On the aptly (if unimaginatively) named Trio,
American electric bassist Steve Swallow joins forces with two Danish musicians: sax player Hans Ulrik and drummer Jonas Johansen. At every turn, Swallow demonstrates why he is the premiere electric jazz bassist of the last two decades. When his trademark 5-string finds the groove that makes the trio equal partners, Ulrik and Johansen endeavor to keep up with Swallow's power and inventiveness. They succeed more often than not, resulting in a highly charged straight-ahead session.
Johansen's light touch is apropos and especially evident on two Swallow compositions: "Self Exiting Circuit" and "I Fall Asleep Too Easily." The latter features a melodic bass opener that descends into a sleepy chordal undulation that allows Ulrik to lull with his sax. Swallow takes most of the risks throughout, breathing new life into the classic "After You've Gone" by setting a frantic pace. On Johansen's "The Girl With The Hair (In All Directions)", a predictable melody is dressed up and made interesting by the novel inclusion of a Galician pandeiro
frame drum alongside a contemporary rock-edged bass line. "Exactly Backward" is an appealingly quirky mid-CD respite, featuring a hypnotic drum and bass meld over which Johansen plays a dissonantly sweet line.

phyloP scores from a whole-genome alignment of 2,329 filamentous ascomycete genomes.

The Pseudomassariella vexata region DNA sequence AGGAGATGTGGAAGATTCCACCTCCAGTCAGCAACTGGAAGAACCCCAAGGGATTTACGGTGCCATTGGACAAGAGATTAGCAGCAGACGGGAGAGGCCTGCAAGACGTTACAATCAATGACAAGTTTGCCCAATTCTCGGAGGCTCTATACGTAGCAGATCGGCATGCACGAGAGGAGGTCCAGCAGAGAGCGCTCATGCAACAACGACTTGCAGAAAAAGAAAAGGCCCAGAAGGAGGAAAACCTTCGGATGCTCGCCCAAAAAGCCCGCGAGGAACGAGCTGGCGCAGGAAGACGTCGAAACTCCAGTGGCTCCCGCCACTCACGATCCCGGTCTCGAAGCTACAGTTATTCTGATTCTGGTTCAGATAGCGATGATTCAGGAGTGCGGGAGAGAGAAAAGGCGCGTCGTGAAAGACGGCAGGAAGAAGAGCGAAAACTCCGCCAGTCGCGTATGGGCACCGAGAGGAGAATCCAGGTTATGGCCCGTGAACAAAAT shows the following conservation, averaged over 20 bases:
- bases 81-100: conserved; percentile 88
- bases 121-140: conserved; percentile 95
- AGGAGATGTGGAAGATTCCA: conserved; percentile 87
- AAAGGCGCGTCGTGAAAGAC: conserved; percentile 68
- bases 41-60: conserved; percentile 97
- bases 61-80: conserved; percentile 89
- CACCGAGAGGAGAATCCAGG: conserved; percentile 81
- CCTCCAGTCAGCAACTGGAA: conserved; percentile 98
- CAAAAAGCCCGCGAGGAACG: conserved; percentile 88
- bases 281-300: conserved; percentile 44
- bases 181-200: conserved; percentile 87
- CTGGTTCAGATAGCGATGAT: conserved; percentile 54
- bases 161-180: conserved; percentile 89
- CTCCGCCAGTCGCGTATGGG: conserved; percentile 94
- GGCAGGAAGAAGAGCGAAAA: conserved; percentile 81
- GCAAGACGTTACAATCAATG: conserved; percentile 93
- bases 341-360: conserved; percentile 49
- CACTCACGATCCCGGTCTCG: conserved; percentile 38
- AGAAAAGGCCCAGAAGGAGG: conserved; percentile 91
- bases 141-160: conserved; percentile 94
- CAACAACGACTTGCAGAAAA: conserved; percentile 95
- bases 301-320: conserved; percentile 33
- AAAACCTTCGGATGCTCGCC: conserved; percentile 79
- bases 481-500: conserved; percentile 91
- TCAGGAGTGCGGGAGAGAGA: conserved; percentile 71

Ulrik shows himself a versatile player able to adapt to a rhythm section that is not satisfied to serve simply as a slate on which his sax can write melody and doodle improv. Quite the contrary, drum and bass are high in the mix. They drive Ulrik's sax to sob and cry on the bluesy, though somewhat timeworn sounding "Brother J" and to natural thick honey on "It's Blue." Trio
ends up being more than a forum for Swallow to display his unique talents. It highlights that in the right six hands, power and freshness is still possible in the timeless sax trio format.
This review originally appeared in AllAboutJazz - New York
Personnel: Hans Ulrik: tenor and soprano saxophones; Steve Swallow: electric bass;
Jonas Johansen: drums, pandeiro.